Venezuelan President Hugo Chavez marked 10 years in power on Saturday, urging Venezuelans to pass a constitutional amendment to let him seek reelection indefinitely, as political foes closed ranks to derail the move.
“We have agreed to get the amendment campaign going in the National Assembly,” Chavez promised thousands of jubilant supporters waving Venezuelan and Cuban flags.
“Signatures will be collected to support it. We are going to celebrate Christmas on the campaign trail, on the warpath,” he said.
In his speech, the leftist Chavez, a flamboyant former paratrooper, said his 1998 election “opened the door to a new historic era” for the oil-rich, but still poverty-plagued South American country.
National Assembly lawmakers are almost all Chavez loyalists, as the opposition boycotted 2005 legislative elections in a bid to delegitimize the body.
A constitutional amendment can be proposed by 30 percent of the assembly’s lawmakers. Alternatively, one can be proposed directly by 15 percent of voters, or by the president in the Council of Ministers.
To win approval however the amendment must be approved in a referendum, which Chavez has said should be held by February.
“Just my hunch, but I think we are going to get it done by a large majority,” Chavez told supporters.
He argued that unlimited reelection was needed “to successfully complete, with no possible backtracking, the revolutionary process that now has profound ideological content: Bolivarian socialism.”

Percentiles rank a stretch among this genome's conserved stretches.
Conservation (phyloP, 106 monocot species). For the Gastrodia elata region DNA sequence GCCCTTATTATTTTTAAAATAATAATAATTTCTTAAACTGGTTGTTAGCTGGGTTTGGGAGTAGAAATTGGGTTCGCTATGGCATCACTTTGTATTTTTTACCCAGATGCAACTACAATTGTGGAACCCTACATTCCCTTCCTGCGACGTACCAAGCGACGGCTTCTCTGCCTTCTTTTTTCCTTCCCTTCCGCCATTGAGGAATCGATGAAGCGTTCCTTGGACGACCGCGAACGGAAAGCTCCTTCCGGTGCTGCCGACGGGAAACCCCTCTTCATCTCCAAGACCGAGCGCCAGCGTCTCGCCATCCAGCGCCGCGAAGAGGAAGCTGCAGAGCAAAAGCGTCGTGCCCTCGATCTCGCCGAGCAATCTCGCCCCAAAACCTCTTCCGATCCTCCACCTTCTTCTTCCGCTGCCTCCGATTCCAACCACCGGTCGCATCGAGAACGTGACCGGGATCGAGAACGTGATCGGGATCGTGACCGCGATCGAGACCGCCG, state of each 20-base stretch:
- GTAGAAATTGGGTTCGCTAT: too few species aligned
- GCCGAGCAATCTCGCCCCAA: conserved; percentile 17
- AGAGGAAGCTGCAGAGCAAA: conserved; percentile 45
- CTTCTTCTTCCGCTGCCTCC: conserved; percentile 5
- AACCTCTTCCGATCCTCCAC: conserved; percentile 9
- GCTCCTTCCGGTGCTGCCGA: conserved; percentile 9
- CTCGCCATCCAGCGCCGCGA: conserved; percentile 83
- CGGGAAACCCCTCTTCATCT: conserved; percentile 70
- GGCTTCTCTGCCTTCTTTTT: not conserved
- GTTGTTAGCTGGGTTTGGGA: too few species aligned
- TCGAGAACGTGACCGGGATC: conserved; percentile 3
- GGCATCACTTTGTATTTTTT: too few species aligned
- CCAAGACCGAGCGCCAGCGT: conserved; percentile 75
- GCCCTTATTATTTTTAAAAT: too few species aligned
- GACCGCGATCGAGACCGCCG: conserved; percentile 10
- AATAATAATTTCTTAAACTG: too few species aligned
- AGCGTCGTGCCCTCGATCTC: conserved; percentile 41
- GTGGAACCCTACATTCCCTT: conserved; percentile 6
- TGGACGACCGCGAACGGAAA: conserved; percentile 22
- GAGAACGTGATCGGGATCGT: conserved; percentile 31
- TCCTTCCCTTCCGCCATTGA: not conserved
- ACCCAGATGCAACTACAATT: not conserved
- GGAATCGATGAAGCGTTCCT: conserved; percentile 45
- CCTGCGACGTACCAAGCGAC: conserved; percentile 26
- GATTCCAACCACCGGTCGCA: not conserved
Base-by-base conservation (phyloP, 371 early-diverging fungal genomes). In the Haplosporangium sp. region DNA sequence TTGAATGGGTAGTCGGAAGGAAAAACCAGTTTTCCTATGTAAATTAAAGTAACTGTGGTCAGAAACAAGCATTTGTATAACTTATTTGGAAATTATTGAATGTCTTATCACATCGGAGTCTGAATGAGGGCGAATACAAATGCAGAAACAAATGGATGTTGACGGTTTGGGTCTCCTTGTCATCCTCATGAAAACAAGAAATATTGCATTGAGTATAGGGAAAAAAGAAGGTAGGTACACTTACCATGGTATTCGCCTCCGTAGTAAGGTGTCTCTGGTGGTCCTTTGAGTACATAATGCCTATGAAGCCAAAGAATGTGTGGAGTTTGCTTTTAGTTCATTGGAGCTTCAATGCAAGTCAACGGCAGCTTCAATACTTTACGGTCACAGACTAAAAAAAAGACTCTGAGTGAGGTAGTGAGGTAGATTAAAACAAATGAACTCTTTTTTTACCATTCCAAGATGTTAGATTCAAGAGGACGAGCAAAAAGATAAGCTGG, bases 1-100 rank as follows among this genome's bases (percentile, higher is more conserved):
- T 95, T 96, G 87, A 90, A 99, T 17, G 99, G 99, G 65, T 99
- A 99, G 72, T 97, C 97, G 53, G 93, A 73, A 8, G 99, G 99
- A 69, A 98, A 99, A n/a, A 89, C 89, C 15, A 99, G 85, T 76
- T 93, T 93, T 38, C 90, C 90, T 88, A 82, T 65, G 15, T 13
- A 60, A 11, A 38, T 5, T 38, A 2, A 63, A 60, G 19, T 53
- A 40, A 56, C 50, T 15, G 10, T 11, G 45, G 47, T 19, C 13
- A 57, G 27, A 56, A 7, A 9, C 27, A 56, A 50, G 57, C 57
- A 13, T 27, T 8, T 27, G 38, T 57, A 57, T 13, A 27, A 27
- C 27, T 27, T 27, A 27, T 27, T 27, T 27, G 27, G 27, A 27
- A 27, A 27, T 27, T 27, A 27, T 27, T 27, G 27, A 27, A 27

It was a reference to Chavez’s purported inspiration by the work of independence-era hero Simon Bolivar.
“We must be victorious on the path of the revolution. Only with a socialist revolution does Venezuela have a future. That is the path,” Chavez said, taking a much clearer cue from the everyday rhetoric of his communist Cuban allies.
Opposition party members made it plain that they would not make it easy for Chavez.
“We are preparing to fight on all fronts — in the courts and in the streets,” said Julio Borges, of the opposition center-right Justice First party.
Chavez, whose populist rhetoric and tough talk long has won the support of most Venezuelans, only a year ago saw the first challenges to his leftist revolution surface, and is scrambling to contain any losses. Meanwhile, soaring oil prices that had kept his coffers overflowing have slid.
Last December, a referendum that sought to declare Venezuela a socialist state and allow unlimited reelection failed, dealing Chavez his first major defeat at the ballot box.